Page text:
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Blu-Ray : Good Disc, Bad Flick
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Release Date: June 21st, 2011 Movie Release Year: 2011


Overview -

The star of Taken and The A-Team jumps back into action with brute force! Liam Neeson plays Dr. Martin Harris, who awakens after a car accident in Berlin to discover that his wife (January Jones) suddenly doesn’t recognize him and another man (Aidan Quinn) has assumed his identity. Ignored by disbelieving authorities and hunted by mysterious assassins, he finds himself alone, tired and on the run. Aided by an unlikely ally (Diane Kruger), Harris plunges into a deadly mystery forcing him to question his sanity, his identity and just how far he’s willing to go to uncover the truth.

Good Disc, Bad Flick
Rating Breakdown
Tech Specs & Release Details
Technical Specs:
BD-25 Single Layer Disc
Video Resolution/Codec:
1080p/AVC MPEG-4
Aspect Ratio(s):
Audio Formats:
Spanish Dolby Digital 5.1
English SDH, French, Spanish
Special Features:
Unknown: What is Known?
Release Date:
June 21st, 2011

Storyline: Our Reviewer's Take


'Unknown' is slow. Not a good, methodical slow like 'The American.' This is bad slow. Like waking up from a four day coma slow. A movie which was touted as a thriller ends up being just another by-the-numbers, convenient amnesia movie.

Dr. Martin Harris (Liam Neeson) has it all, a beautiful wife ('Mad Men's January Jones), a nice life as a doctor in botany, and a chance to meet the top minds in the field at a conference in Berlin. When they get to Berlin, Dr. Harris accidentally leaves his briefcase behind as he's packing up the taxi cab. If there was ever a time to not forget one of your belongings, this is it. The camera pans down to the briefcase as faint ominous tones play. We are forced to assume this isn't going to end well.

The minute they hit the hotel Dr. Harris realizes his mistake and hops into another cab to go retrieve his briefcase. His wife, on the other hand, goes into the hotel to check in. As he's driving back to the airport with his uncharacteristically beautiful taxi driver (Diane Kruger), they're involved in a huge accident. The taxi swerves off the road, plummets over the edge of the bridge, and plunges into the water below. Dr. Harris hits his head and that's the last thing he remembers.

In 'Unknown' the amnesia works two ways. First of all, when Dr. Harris wakes four days later in a hospital bed, he only has fragments of his memory to work with. He knows his name, his wife's name, but he can't remember much about why he's in Berlin. When he finally finds his wife at their hotel she doesn't seem to remember him either. Everyone's forgotten everything. Which way is up? No one knows.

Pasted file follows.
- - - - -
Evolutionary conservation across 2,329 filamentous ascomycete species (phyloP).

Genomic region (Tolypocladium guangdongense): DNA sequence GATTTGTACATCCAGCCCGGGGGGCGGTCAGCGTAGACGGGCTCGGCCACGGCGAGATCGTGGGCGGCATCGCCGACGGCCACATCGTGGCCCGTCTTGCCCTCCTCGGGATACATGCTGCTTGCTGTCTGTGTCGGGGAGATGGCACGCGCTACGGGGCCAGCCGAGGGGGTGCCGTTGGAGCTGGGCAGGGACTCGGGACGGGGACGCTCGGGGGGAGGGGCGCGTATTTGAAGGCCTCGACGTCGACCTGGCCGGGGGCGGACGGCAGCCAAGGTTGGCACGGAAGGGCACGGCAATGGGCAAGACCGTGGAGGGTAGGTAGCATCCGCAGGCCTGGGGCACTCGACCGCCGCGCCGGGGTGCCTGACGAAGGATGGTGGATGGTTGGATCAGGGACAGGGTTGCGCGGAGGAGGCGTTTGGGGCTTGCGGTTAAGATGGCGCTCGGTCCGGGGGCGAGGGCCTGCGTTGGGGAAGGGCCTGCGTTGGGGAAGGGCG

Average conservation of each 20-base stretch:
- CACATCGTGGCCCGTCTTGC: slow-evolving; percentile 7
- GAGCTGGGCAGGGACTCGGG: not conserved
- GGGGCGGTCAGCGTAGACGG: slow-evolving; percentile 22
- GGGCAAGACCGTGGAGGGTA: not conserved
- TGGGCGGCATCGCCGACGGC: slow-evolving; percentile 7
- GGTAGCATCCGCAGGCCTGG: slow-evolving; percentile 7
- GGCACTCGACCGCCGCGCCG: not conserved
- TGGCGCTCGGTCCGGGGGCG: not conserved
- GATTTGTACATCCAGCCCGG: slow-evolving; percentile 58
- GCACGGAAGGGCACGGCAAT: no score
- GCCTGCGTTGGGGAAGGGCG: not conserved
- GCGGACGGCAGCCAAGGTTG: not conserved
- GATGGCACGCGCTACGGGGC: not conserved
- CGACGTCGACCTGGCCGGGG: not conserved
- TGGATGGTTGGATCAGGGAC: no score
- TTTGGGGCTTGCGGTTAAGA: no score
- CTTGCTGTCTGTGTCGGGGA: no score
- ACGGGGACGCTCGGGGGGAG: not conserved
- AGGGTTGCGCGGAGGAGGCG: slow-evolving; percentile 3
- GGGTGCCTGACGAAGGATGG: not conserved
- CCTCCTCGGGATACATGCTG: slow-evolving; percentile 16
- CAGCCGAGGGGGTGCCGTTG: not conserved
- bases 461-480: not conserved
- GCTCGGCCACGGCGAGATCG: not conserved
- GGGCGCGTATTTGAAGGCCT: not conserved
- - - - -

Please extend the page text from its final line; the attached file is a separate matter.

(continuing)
In the vein of the 'Bourne' movies, Dr. Harris begins to piece together his memory fragments to create a larger picture of his past. He befriends that taxi driver, and the two spark up a relationship. Starting to get the feeling you've seen this movie before? That's because you have.

There's nothing overtly special about 'Unknown'. It rips ideas from other, more capable thrillers, and mixes them all together, hoping for something good. Instead, a convoluted movie arises from the stew of ideas, the perfect recipe for disaster, sprinkled with terrible pacing. In fiction they call it a "hook." You're supposed to grab your reader's attention in the first few paragraphs, or you risk losing their attention forever. Worse yet they may even set down the book and move on. At times I felt like I wanted to stop 'Unknown' and move on. It's pacing is all wrong. It labors on and on as Dr. Harris goes from one person to the other pleading with them that he is indeed Dr. Harris. We have to get through a half dozen such encounters before anything of substance starts happening.

'Unknown' is generic as they come. This is one of those movies that requires there to be a giant countdown display on a bomb, even though the bomb itself isn't visible to anyone except us. It tries it's best to keep you guessing as it continues to twist and turn through ludicrous plot shifts. The ending has a "well that's the best we could come up with" feel to it. There are numerous thrillers out there that are more intriguing and engaging than 'Unknown'. You're better off watching any of them.